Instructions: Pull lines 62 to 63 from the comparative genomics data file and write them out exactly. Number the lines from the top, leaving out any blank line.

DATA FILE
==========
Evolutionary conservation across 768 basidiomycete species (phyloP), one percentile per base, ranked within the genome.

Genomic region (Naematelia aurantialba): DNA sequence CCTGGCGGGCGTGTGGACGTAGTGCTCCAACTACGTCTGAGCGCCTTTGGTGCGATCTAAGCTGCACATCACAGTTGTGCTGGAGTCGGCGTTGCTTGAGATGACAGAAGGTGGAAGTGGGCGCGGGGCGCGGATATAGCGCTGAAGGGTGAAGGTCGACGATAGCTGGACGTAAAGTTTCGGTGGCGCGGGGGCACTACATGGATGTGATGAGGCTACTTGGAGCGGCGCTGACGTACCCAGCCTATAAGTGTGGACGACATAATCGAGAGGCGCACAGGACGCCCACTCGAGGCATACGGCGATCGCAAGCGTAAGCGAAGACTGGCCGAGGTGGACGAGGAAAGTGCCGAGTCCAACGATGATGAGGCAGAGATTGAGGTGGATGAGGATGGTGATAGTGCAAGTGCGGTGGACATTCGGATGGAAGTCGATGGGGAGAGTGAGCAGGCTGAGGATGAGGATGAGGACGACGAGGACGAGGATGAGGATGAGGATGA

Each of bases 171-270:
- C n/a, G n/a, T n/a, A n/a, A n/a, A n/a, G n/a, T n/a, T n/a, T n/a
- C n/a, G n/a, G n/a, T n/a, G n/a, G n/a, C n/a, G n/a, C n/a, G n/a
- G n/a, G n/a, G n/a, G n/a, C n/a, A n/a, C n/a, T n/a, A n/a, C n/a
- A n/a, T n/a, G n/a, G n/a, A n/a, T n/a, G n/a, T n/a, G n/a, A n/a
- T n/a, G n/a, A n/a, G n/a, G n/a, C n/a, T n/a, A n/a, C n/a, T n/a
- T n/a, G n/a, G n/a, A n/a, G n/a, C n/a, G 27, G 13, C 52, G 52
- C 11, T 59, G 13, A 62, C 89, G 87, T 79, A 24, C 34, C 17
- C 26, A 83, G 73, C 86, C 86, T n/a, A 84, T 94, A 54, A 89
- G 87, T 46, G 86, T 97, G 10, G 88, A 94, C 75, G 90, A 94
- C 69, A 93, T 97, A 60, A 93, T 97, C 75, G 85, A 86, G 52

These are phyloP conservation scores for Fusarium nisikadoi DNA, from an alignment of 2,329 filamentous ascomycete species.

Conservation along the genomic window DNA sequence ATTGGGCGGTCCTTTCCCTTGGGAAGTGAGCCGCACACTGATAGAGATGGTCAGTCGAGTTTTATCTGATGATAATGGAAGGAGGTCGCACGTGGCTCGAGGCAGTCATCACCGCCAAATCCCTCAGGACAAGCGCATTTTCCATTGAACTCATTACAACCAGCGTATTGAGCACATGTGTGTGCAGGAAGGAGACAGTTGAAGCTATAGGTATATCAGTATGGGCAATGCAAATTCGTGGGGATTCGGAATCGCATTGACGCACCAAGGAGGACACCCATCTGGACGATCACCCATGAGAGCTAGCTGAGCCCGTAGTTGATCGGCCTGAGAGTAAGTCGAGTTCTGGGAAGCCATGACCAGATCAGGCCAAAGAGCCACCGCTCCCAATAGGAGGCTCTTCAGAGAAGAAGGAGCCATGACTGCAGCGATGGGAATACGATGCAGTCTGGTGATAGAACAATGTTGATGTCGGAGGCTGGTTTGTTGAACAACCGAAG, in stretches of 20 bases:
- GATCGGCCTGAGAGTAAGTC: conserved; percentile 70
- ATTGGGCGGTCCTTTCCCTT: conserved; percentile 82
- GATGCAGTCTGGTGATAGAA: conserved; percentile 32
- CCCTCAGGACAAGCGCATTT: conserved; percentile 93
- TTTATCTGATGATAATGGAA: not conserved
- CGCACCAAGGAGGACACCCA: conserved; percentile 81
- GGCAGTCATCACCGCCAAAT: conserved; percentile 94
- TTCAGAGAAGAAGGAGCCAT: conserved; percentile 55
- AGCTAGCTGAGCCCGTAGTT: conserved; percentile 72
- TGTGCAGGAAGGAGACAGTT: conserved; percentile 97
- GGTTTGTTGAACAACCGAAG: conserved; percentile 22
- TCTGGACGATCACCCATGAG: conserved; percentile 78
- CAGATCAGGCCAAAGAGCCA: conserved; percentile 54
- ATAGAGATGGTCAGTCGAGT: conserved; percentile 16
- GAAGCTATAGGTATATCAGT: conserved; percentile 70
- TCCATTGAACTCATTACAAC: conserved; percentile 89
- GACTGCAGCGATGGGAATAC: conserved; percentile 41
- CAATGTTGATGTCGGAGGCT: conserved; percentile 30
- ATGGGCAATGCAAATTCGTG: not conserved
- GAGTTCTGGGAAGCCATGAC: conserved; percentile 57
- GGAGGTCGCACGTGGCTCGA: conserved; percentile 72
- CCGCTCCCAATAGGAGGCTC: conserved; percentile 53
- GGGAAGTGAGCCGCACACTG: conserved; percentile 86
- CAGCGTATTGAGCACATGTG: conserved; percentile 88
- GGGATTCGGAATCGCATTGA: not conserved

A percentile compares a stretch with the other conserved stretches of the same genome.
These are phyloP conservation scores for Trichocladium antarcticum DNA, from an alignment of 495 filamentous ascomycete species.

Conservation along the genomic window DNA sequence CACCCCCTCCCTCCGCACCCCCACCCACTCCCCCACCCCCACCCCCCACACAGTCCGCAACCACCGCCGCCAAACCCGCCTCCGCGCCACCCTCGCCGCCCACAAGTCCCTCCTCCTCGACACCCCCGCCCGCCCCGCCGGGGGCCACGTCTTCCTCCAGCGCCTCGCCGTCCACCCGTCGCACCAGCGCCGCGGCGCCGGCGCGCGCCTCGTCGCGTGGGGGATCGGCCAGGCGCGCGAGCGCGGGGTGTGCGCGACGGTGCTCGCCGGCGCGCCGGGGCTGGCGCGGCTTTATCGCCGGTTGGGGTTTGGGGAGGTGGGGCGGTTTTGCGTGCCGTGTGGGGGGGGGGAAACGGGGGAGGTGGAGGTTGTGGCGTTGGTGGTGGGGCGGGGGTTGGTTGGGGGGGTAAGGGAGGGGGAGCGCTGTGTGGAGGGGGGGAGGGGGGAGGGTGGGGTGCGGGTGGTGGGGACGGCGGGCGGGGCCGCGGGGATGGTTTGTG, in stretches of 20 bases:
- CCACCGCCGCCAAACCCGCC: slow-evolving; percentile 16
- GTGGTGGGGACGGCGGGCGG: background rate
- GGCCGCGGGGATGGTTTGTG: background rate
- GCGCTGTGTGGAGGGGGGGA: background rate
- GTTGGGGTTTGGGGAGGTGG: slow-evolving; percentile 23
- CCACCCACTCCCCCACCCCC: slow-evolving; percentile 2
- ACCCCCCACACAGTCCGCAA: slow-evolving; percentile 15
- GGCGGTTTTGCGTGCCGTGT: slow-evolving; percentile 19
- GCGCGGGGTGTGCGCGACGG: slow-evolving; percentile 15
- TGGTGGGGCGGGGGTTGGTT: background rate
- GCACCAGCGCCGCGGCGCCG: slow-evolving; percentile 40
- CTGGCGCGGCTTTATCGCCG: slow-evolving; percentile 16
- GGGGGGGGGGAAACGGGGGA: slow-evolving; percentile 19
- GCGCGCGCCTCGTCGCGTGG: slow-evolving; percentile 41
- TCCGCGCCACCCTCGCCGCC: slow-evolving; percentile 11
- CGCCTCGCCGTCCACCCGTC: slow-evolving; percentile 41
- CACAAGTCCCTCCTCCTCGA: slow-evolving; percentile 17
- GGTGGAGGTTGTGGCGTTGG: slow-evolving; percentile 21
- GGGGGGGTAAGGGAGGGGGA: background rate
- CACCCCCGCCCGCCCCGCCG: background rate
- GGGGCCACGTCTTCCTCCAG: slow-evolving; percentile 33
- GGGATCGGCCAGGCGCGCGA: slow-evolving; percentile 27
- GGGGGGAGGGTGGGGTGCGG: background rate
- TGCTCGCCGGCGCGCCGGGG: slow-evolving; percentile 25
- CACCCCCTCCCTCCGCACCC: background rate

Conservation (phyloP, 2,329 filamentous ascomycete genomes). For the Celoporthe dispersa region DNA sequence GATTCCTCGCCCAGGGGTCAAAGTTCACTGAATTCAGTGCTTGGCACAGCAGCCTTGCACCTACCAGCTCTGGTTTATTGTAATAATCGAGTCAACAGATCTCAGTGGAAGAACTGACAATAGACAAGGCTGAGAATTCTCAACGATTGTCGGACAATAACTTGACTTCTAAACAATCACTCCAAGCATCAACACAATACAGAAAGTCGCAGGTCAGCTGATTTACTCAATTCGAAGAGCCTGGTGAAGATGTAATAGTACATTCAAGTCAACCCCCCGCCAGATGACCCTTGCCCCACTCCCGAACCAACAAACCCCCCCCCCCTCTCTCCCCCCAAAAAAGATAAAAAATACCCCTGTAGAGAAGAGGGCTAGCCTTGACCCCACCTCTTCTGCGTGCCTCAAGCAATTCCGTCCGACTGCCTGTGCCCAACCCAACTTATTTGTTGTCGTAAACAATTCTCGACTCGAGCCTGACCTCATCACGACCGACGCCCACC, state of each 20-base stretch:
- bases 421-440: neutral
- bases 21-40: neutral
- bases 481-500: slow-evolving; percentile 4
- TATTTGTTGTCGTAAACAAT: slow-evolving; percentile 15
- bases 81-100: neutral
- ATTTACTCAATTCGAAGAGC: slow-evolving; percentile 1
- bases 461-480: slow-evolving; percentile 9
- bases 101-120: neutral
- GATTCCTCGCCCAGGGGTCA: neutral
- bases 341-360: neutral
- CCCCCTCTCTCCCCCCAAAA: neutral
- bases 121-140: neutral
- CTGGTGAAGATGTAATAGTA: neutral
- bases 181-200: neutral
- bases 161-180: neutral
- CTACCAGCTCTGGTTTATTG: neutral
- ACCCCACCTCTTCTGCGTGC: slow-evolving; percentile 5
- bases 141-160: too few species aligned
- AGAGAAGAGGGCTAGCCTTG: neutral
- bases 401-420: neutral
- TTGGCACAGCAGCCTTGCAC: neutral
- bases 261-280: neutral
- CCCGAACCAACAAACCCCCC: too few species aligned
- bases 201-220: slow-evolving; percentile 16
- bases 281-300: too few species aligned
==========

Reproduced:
- GGGGGGGTAAGGGAGGGGGA: background rate
- CACCCCCGCCCGCCCCGCCG: background rate